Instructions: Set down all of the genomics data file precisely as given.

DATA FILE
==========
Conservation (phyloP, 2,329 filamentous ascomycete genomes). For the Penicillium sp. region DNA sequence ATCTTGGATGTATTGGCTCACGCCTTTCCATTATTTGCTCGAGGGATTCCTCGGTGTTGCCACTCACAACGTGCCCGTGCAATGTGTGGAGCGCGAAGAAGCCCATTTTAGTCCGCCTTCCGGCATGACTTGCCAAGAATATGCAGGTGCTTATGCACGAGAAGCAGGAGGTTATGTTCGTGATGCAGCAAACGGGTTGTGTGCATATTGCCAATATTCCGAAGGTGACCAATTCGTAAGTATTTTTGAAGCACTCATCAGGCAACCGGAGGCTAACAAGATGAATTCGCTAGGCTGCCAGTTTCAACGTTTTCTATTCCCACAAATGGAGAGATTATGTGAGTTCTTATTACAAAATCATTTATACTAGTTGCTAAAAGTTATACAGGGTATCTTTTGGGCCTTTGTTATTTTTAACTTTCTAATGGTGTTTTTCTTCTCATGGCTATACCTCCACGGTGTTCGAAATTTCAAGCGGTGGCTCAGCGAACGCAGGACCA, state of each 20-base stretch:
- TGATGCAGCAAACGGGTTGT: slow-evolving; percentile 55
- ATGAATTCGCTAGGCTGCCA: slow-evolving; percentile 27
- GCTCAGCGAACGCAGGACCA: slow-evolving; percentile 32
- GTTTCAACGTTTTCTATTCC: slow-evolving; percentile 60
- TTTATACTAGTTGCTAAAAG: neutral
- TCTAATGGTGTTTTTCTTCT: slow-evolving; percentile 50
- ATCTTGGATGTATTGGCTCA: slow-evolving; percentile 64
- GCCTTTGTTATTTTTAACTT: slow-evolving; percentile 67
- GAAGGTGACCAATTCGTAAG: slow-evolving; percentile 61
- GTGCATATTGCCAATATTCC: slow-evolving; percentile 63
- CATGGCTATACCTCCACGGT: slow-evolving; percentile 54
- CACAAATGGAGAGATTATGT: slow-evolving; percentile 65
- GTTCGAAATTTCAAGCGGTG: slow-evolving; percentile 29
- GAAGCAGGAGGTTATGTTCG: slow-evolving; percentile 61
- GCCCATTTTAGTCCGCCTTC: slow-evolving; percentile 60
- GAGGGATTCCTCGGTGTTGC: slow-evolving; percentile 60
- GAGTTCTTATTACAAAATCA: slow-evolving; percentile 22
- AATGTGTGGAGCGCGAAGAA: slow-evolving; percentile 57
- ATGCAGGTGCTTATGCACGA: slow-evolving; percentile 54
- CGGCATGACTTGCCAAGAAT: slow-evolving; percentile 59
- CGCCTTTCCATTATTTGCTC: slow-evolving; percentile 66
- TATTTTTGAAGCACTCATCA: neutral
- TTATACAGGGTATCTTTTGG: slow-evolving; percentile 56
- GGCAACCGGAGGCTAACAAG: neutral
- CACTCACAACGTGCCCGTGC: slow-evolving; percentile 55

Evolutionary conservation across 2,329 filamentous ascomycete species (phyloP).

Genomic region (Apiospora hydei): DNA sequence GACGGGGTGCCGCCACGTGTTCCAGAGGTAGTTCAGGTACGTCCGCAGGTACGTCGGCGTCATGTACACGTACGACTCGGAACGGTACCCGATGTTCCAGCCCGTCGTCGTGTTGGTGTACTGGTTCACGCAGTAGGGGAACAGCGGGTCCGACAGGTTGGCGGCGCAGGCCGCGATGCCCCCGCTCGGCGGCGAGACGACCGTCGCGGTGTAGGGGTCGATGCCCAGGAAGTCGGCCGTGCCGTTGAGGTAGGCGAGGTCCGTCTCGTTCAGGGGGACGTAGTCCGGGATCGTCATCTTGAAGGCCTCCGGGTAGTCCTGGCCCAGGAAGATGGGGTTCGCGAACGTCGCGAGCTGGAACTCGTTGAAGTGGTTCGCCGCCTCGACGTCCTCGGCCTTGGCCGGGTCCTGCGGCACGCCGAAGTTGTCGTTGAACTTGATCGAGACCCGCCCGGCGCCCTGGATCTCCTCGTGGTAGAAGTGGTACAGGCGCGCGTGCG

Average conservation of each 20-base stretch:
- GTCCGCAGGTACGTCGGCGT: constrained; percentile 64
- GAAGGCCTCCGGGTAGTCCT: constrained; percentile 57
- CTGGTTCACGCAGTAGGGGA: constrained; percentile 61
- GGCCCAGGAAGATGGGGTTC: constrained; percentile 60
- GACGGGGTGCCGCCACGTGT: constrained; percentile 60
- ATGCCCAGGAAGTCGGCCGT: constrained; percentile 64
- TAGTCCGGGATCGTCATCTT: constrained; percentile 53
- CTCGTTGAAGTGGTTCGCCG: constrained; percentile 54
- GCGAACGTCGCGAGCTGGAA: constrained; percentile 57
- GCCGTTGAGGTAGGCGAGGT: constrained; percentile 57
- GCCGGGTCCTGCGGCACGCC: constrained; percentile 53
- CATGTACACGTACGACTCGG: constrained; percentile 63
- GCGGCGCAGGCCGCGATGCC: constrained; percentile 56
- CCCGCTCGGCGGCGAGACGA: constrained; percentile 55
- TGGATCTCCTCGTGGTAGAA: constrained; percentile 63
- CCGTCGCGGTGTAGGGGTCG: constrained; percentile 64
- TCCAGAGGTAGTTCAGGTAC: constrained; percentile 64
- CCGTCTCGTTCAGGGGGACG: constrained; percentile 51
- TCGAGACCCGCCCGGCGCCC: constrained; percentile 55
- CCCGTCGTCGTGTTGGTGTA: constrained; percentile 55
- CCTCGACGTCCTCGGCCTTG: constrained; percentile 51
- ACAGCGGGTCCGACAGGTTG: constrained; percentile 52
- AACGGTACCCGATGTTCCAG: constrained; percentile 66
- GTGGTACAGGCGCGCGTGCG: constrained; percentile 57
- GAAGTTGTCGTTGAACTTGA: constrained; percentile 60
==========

Conservation (phyloP, 2,329 filamentous ascomycete genomes). For the Penicillium sp. region DNA sequence ATCTTGGATGTATTGGCTCACGCCTTTCCATTATTTGCTCGAGGGATTCCTCGGTGTTGCCACTCACAACGTGCCCGTGCAATGTGTGGAGCGCGAAGAAGCCCATTTTAGTCCGCCTTCCGGCATGACTTGCCAAGAATATGCAGGTGCTTATGCACGAGAAGCAGGAGGTTATGTTCGTGATGCAGCAAACGGGTTGTGTGCATATTGCCAATATTCCGAAGGTGACCAATTCGTAAGTATTTTTGAAGCACTCATCAGGCAACCGGAGGCTAACAAGATGAATTCGCTAGGCTGCCAGTTTCAACGTTTTCTATTCCCACAAATGGAGAGATTATGTGAGTTCTTATTACAAAATCATTTATACTAGTTGCTAAAAGTTATACAGGGTATCTTTTGGGCCTTTGTTATTTTTAACTTTCTAATGGTGTTTTTCTTCTCATGGCTATACCTCCACGGTGTTCGAAATTTCAAGCGGTGGCTCAGCGAACGCAGGACCA, state of each 20-base stretch:
- TGATGCAGCAAACGGGTTGT: slow-evolving; percentile 55
- ATGAATTCGCTAGGCTGCCA: slow-evolving; percentile 27
- GCTCAGCGAACGCAGGACCA: slow-evolving; percentile 32
- GTTTCAACGTTTTCTATTCC: slow-evolving; percentile 60
- TTTATACTAGTTGCTAAAAG: neutral
- TCTAATGGTGTTTTTCTTCT: slow-evolving; percentile 50
- ATCTTGGATGTATTGGCTCA: slow-evolving; percentile 64
- GCCTTTGTTATTTTTAACTT: slow-evolving; percentile 67
- GAAGGTGACCAATTCGTAAG: slow-evolving; percentile 61
- GTGCATATTGCCAATATTCC: slow-evolving; percentile 63
- CATGGCTATACCTCCACGGT: slow-evolving; percentile 54
- CACAAATGGAGAGATTATGT: slow-evolving; percentile 65
- GTTCGAAATTTCAAGCGGTG: slow-evolving; percentile 29
- GAAGCAGGAGGTTATGTTCG: slow-evolving; percentile 61
- GCCCATTTTAGTCCGCCTTC: slow-evolving; percentile 60
- GAGGGATTCCTCGGTGTTGC: slow-evolving; percentile 60
- GAGTTCTTATTACAAAATCA: slow-evolving; percentile 22
- AATGTGTGGAGCGCGAAGAA: slow-evolving; percentile 57
- ATGCAGGTGCTTATGCACGA: slow-evolving; percentile 54
- CGGCATGACTTGCCAAGAAT: slow-evolving; percentile 59
- CGCCTTTCCATTATTTGCTC: slow-evolving; percentile 66
- TATTTTTGAAGCACTCATCA: neutral
- TTATACAGGGTATCTTTTGG: slow-evolving; percentile 56
- GGCAACCGGAGGCTAACAAG: neutral
- CACTCACAACGTGCCCGTGC: slow-evolving; percentile 55

Evolutionary conservation across 2,329 filamentous ascomycete species (phyloP).

Genomic region (Apiospora hydei): DNA sequence GACGGGGTGCCGCCACGTGTTCCAGAGGTAGTTCAGGTACGTCCGCAGGTACGTCGGCGTCATGTACACGTACGACTCGGAACGGTACCCGATGTTCCAGCCCGTCGTCGTGTTGGTGTACTGGTTCACGCAGTAGGGGAACAGCGGGTCCGACAGGTTGGCGGCGCAGGCCGCGATGCCCCCGCTCGGCGGCGAGACGACCGTCGCGGTGTAGGGGTCGATGCCCAGGAAGTCGGCCGTGCCGTTGAGGTAGGCGAGGTCCGTCTCGTTCAGGGGGACGTAGTCCGGGATCGTCATCTTGAAGGCCTCCGGGTAGTCCTGGCCCAGGAAGATGGGGTTCGCGAACGTCGCGAGCTGGAACTCGTTGAAGTGGTTCGCCGCCTCGACGTCCTCGGCCTTGGCCGGGTCCTGCGGCACGCCGAAGTTGTCGTTGAACTTGATCGAGACCCGCCCGGCGCCCTGGATCTCCTCGTGGTAGAAGTGGTACAGGCGCGCGTGCG

Average conservation of each 20-base stretch:
- GTCCGCAGGTACGTCGGCGT: constrained; percentile 64
- GAAGGCCTCCGGGTAGTCCT: constrained; percentile 57
- CTGGTTCACGCAGTAGGGGA: constrained; percentile 61
- GGCCCAGGAAGATGGGGTTC: constrained; percentile 60
- GACGGGGTGCCGCCACGTGT: constrained; percentile 60
- ATGCCCAGGAAGTCGGCCGT: constrained; percentile 64
- TAGTCCGGGATCGTCATCTT: constrained; percentile 53
- CTCGTTGAAGTGGTTCGCCG: constrained; percentile 54
- GCGAACGTCGCGAGCTGGAA: constrained; percentile 57
- GCCGTTGAGGTAGGCGAGGT: constrained; percentile 57
- GCCGGGTCCTGCGGCACGCC: constrained; percentile 53
- CATGTACACGTACGACTCGG: constrained; percentile 63
- GCGGCGCAGGCCGCGATGCC: constrained; percentile 56
- CCCGCTCGGCGGCGAGACGA: constrained; percentile 55
- TGGATCTCCTCGTGGTAGAA: constrained; percentile 63
- CCGTCGCGGTGTAGGGGTCG: constrained; percentile 64
- TCCAGAGGTAGTTCAGGTAC: constrained; percentile 64
- CCGTCTCGTTCAGGGGGACG: constrained; percentile 51
- TCGAGACCCGCCCGGCGCCC: constrained; percentile 55
- CCCGTCGTCGTGTTGGTGTA: constrained; percentile 55
- CCTCGACGTCCTCGGCCTTG: constrained; percentile 51
- ACAGCGGGTCCGACAGGTTG: constrained; percentile 52
- AACGGTACCCGATGTTCCAG: constrained; percentile 66
- GTGGTACAGGCGCGCGTGCG: constrained; percentile 57
- GAAGTTGTCGTTGAACTTGA: constrained; percentile 60